cover image The End of Solitude: Selected Essays on Culture and Society

The End of Solitude: Selected Essays on Culture and Society

William Deresiewicz. Holt, $29.99 (320p) ISBN 978-1-250-85864-1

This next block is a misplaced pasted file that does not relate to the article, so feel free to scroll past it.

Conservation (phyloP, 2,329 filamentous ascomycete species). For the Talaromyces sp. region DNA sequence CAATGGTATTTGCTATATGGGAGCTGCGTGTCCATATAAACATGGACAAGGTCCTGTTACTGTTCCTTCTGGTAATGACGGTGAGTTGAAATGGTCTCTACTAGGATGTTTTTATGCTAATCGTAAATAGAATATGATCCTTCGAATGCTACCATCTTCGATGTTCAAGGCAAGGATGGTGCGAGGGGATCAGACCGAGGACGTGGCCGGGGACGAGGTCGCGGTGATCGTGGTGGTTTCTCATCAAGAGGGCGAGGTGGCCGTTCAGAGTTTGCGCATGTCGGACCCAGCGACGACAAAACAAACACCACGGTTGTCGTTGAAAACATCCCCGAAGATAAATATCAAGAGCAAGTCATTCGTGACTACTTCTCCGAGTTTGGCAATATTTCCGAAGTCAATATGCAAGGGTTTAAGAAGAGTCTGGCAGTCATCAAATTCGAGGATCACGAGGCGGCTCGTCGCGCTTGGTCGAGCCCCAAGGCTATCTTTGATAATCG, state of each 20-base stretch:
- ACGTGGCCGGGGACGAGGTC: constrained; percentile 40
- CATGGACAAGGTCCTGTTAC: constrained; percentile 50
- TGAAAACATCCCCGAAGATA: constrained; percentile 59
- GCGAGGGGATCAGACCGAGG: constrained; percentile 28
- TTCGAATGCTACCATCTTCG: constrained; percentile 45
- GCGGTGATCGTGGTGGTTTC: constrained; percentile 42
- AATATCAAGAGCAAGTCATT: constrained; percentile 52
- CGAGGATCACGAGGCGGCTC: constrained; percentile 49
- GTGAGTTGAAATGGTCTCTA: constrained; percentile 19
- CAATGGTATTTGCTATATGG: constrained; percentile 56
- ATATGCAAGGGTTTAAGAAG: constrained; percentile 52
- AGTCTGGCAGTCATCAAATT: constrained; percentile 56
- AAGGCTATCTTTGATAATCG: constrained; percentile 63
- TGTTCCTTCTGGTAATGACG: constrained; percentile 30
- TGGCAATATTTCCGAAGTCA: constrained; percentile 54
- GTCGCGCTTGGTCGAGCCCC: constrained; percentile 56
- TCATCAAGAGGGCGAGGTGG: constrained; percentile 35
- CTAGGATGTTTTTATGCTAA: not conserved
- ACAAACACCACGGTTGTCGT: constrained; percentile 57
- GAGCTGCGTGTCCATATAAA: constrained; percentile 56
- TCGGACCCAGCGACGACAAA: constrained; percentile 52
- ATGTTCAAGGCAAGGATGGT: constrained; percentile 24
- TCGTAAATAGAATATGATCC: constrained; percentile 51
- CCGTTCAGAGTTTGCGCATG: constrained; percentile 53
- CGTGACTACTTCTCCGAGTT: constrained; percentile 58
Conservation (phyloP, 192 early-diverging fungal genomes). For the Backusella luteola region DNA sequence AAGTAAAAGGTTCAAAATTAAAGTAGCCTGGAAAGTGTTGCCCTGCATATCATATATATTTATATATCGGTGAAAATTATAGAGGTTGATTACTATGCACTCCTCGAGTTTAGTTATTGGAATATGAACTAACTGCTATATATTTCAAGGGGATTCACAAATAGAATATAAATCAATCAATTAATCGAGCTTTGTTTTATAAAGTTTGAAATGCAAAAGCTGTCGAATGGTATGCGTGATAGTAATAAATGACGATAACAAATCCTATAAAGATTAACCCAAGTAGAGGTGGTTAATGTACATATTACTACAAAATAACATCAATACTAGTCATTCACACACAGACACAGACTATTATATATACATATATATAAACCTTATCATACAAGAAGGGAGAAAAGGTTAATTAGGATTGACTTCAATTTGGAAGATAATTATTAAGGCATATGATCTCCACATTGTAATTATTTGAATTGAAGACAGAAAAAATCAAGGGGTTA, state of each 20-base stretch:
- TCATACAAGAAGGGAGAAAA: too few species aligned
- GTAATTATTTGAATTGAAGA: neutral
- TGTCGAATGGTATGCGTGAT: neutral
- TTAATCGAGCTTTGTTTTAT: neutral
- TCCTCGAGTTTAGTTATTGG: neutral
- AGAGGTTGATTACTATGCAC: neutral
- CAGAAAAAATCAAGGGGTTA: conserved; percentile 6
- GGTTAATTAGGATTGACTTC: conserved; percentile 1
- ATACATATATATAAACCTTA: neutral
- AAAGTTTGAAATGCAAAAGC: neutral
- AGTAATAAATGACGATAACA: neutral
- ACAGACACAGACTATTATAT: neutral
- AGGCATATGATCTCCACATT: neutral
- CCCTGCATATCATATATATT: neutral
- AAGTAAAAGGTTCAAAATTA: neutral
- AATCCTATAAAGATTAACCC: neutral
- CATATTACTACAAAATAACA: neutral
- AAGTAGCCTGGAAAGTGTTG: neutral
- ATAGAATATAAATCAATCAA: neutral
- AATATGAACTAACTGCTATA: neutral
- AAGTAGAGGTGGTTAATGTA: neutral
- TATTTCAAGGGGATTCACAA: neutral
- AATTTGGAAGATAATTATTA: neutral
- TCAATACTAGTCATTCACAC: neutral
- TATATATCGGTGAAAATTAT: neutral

Essayist Deresiewicz (The Death of the Artist) eviscerates “groupthink” in this razor-sharp collection made up mostly of previously published pieces. Identifying the book’s unifying theme as an “attempt to defend, and, as well as I can, to enact, a certain conception of the self... developed in solitude, in fearless dialogue, by reading, through education as the nurturing of souls; embodied in original art and independent thought,” Deresiewicz is at his most trenchant when analyzing the technological and cultural forces arrayed against his preferred mode of being. He compares the links between TV and boredom—“television, by eliminating the need to learn to make use of one’s lack of occupation, prevents one from discovering how to enjoy it”—to the relationship between the internet and loneliness, alleging that social media and text messaging have helped to rob people of “the propensity for introspection” and “the capacity for solitude.” Elsewhere, Deresiewicz contends that the “culture of political correctness” at elite private colleges provides affluent students and faculty “with the ideological resources to alibi or erase their privilege.” Despite a tendency to generalize and the occasional slip into ungracious embitterment, as when he writes that having a “white penis” put two strikes against him on the academic job market, Deresiewicz anatomizes modern life with skill and fierce conviction. Readers will relish grappling with these erudite provocations. (Aug.)